So at least for Monday, the verdict is already in on European stocks and how traders feel about the first round of the French elections.
More specifically, this is how they feel:
Right. Not a whole lot of ambiguity there.
But, on the off chance you want to peruse Wall Street’s projections, below find a bullet point summary of opinions on eurozone equities going forward.
- Citi strategists including Jonathan Stubbs in note
- European banking sector likely to benefit from lower political risk premium and narrower sovereign spreads following “risk-on” outcome in first round of French election
- Says French banks could outperform by ~10% in short term, broader sector likely to be key leadership group in market
- Lower political risk could “release handbrake” across policy makers, CEOs, investors and individuals; expects international investors, particularly U.S., to return to European equities
- Goldman Sachs equity strategist Peter Oppenheimer, in note
- Equity market has already largely priced the outcome; concerns about the vote have not prevented European equities and CAC 40 from performing well on an absolute basis in 2017
- Expect the results to generate some relief for FTSE MIB, French and Italian banks, and a very minor relief for CAC 40
- French domestic stocks and CAC 40 have not underperformed significantly as of late; Goldman doesn’t expect them to rally materially now, or after second round
- BlackRock strategists including Richard Turnill, in note
- Result is positive surprise for risk assets in near term
- Business-friendly and pro-European Macron, who has maintained large winning margin in head-to-head polls with Le Pen, can now build on his momentum
- Result should lead to material reduction in perceived political risk in Europe; some risk premium should linger until legislative elections in June
- If Macron becomes France’s next president, may struggle to implement his agenda without stable parliamentary majority
- Expects Italy to be the next focus of European political risk
- Makor Capital Markets strategist Stephane Barbier de la Serre, in emailed comments
- Le Pen comes a close second, however the math of vote redistribution will simply not work for her and therefore expect Macron to win the run-off with a wide margin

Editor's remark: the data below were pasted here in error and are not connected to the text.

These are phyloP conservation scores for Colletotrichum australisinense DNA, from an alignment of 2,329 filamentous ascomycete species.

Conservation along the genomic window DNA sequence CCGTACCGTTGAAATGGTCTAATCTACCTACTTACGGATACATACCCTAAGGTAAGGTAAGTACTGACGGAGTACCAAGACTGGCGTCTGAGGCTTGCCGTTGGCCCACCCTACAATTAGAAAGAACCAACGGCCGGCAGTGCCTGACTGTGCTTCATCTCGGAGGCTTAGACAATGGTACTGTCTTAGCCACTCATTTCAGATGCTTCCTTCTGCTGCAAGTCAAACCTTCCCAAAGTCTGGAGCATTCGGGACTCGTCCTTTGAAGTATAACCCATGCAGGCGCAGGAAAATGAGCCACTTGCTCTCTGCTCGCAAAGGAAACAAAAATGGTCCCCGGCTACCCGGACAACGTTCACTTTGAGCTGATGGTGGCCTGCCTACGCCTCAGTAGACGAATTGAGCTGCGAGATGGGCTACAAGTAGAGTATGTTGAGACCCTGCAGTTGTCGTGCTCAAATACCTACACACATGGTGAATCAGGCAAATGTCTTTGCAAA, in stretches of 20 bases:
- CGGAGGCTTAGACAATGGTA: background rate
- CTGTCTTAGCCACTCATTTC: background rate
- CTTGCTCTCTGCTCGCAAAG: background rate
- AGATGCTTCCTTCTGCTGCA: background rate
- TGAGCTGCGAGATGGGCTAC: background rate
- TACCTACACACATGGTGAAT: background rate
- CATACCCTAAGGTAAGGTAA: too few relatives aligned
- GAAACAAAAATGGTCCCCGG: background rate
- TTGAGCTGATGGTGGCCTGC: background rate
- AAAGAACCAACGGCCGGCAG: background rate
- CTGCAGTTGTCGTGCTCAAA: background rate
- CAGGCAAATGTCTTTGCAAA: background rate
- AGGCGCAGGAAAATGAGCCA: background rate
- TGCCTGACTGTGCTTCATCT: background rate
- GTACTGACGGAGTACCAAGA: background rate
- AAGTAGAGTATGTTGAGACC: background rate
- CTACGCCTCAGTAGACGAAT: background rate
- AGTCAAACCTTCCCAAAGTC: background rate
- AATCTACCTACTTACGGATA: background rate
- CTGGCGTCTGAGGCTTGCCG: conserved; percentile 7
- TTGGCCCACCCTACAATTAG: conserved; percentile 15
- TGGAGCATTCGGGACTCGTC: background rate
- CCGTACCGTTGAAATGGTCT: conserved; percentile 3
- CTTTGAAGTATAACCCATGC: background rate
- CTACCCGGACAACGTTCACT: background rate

- It does dispel at once the risk of any kind of “Frexit” in the foreseeable future, which should lead to much reduced risk premia on French stocks and bonds and therefore boost prices of all European risk assets in the next few weeks
- Jefferies strategists Sean Darby and Kenneth Chan, in note
- Although the electorate should not be taken for granted running into the second round, markets will applaud a Macron victory in early May given his pro-European inclination and reformist agenda
- Jefferies remain bullish on French stocks within its global asset allocation, says French financials have seen decent upward earnings and target price revisions through 1Q
- Mirabaud Securities strategists, in note
- Among the sectors which should benefit the most from the result are: French banks, retailers, carmakers, mid-cap stocks; while companies more exposed to international markets such as tech, luxury, beverages and defense should benefit less
- Nomura strategists, in note
- If Le Pen had won the most votes in the first round, this would have raised the possibility that the runoff would result in an anti-EU president, but given outcome, Nomura thinks a Le Pen presidency can be safely relegated to a risk scenario
- The reduced probability of France abandoning the euro should be a straightforward positive for financial markets
- Degroof Petercam strategist Bruno Colmant, in emailed comments
- Overall, the systemic risk is set to drop significantly
- Macron’s key to success if he becomes president will be to restore a political dialogue between France and Germany, which could lead to stronger fiscal stimulation; this would be extremely positive for equity markets
I suppose all one can say about that is that everyone better hope the pollsters are right about the second round.